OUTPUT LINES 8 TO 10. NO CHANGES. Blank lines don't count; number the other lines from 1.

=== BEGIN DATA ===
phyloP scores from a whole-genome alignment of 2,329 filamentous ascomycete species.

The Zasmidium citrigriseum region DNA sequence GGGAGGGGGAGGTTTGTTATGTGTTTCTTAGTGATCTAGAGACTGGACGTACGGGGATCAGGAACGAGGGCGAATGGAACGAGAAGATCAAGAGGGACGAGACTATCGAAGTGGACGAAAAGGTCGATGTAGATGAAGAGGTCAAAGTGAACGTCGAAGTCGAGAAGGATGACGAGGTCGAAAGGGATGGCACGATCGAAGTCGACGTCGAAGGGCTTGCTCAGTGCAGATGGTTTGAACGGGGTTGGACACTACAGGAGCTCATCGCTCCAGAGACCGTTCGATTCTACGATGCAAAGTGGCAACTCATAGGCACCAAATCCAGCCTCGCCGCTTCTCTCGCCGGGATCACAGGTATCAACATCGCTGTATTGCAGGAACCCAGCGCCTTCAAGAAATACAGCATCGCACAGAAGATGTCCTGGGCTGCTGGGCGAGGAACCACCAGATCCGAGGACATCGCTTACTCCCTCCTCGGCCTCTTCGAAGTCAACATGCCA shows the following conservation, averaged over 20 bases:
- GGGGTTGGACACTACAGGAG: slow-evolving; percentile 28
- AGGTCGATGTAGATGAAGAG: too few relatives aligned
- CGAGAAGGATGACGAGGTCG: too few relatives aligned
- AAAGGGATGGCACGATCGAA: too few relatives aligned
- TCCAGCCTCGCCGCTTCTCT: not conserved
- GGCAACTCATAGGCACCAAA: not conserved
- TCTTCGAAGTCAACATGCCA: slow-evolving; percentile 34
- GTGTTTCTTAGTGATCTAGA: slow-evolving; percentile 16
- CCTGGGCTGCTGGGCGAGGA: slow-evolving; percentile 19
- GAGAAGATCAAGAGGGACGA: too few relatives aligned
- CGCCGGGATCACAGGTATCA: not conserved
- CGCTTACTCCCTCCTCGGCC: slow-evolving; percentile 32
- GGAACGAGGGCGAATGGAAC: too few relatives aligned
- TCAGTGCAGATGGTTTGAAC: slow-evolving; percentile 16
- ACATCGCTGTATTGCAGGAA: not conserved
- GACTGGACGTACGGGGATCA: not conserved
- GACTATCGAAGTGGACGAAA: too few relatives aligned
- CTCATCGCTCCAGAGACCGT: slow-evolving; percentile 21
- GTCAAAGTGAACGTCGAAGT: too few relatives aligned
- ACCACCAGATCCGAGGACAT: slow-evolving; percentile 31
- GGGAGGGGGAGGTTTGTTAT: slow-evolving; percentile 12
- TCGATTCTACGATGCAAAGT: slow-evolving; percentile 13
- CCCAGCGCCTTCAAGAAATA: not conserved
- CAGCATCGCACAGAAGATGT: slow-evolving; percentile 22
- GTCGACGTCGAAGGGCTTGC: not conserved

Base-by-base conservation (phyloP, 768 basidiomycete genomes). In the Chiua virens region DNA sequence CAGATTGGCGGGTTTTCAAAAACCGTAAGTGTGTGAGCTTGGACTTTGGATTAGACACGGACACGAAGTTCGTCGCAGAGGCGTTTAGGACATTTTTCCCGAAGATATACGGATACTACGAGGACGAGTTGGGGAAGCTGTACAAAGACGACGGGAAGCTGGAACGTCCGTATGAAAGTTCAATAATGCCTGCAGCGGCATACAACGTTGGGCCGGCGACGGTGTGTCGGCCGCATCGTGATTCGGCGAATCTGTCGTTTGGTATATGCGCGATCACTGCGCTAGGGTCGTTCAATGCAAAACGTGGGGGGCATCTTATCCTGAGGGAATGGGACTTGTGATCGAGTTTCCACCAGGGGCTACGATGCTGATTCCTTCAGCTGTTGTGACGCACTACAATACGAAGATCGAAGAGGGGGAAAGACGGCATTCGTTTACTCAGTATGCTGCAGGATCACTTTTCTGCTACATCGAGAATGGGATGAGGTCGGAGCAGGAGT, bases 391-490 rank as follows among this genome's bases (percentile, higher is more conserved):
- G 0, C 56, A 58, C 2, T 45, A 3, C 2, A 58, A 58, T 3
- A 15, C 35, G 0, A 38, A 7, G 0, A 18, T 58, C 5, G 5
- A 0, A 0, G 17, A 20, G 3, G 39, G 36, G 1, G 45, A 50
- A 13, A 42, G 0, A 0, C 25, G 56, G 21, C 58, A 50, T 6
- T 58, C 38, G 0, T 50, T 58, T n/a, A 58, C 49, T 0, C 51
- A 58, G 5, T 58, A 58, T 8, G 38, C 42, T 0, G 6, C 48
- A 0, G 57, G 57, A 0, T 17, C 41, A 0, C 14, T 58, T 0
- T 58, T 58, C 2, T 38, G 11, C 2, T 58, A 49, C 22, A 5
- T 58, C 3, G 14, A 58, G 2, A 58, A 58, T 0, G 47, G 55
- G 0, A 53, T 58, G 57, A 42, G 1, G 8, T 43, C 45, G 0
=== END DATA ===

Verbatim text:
- GGCAACTCATAGGCACCAAA: not conserved
- TCTTCGAAGTCAACATGCCA: slow-evolving; percentile 34
- GTGTTTCTTAGTGATCTAGA: slow-evolving; percentile 16